2) Project X 1.8.0 does a big refactoring that eliminates tons of bugs and improves performance, and even passes extensive unit tests with flying colors. Unfortunately there are lots of "Ten things I learned by reading the source for Project X" blogs that describe non-public API behavior. And again, the projects using these behaviors are popular projects that many other people depend on. How do you deal with these breaking changes of undocumented functionality?

Bugs and non-public API shouldn't be covered. If you were supposed to do X but you did Y, it's OK to fix that and break clients who rely on Y without bumping your major version. It's nice to keep stuff working when you can do so reasonably, but not a requirement.

These questions are tricky when you're building a popular OS with a lot of third-party software whose users will blame you if they break on a new release, even if the third-party software maker is actually to blame. They're a lot less tricky in a case like this, where you're providing a library for other programmers to consume.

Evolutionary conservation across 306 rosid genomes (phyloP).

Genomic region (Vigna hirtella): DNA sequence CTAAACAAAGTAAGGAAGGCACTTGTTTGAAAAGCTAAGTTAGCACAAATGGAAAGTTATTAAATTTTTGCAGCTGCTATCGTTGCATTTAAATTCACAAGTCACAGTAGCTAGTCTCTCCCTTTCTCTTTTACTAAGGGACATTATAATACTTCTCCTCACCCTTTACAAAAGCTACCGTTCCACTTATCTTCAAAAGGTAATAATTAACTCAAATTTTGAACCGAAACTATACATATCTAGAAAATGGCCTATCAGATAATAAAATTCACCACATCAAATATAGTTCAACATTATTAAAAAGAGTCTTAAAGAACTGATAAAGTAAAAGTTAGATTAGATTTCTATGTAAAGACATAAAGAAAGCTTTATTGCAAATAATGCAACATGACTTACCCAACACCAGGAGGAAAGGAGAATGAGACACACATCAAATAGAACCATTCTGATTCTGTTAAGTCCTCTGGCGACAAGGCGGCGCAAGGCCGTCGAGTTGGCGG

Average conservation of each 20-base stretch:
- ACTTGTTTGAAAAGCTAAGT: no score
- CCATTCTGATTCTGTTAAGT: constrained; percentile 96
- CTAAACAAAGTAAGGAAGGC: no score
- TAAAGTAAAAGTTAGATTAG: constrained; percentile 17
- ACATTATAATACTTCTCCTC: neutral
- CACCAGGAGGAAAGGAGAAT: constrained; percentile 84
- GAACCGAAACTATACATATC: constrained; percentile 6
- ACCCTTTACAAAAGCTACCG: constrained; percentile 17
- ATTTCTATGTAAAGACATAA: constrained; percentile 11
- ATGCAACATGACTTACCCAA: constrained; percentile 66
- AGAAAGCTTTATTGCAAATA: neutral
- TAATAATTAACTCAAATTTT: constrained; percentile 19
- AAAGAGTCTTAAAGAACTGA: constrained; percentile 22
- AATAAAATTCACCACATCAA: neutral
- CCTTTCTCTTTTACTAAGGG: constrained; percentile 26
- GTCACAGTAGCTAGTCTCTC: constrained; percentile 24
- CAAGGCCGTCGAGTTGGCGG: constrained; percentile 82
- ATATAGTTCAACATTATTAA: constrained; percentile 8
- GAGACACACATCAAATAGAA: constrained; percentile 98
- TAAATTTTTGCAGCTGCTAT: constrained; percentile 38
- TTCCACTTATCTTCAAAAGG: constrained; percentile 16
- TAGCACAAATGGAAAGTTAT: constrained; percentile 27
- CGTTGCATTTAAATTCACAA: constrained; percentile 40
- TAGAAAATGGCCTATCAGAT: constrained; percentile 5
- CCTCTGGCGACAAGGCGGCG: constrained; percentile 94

If it's not documented it's not part of the "public API".

Software using Semantic Versioning MUST declare a public API. This API could be declared in the code itself or exist strictly in documentation. However it is done, it should be precise and comprehensive.

These can both be considered fixes. Undocumented functionality is not part of a public API.

So I know this is an idealistic point of view, but:

1. It's documented to return `null`. The fact that it returns undefined in some edge cases is a bug. If you want to be nice about it, you can approach them and explain the upcoming behavior change as a heads up, however it's still a bug that should be fixed.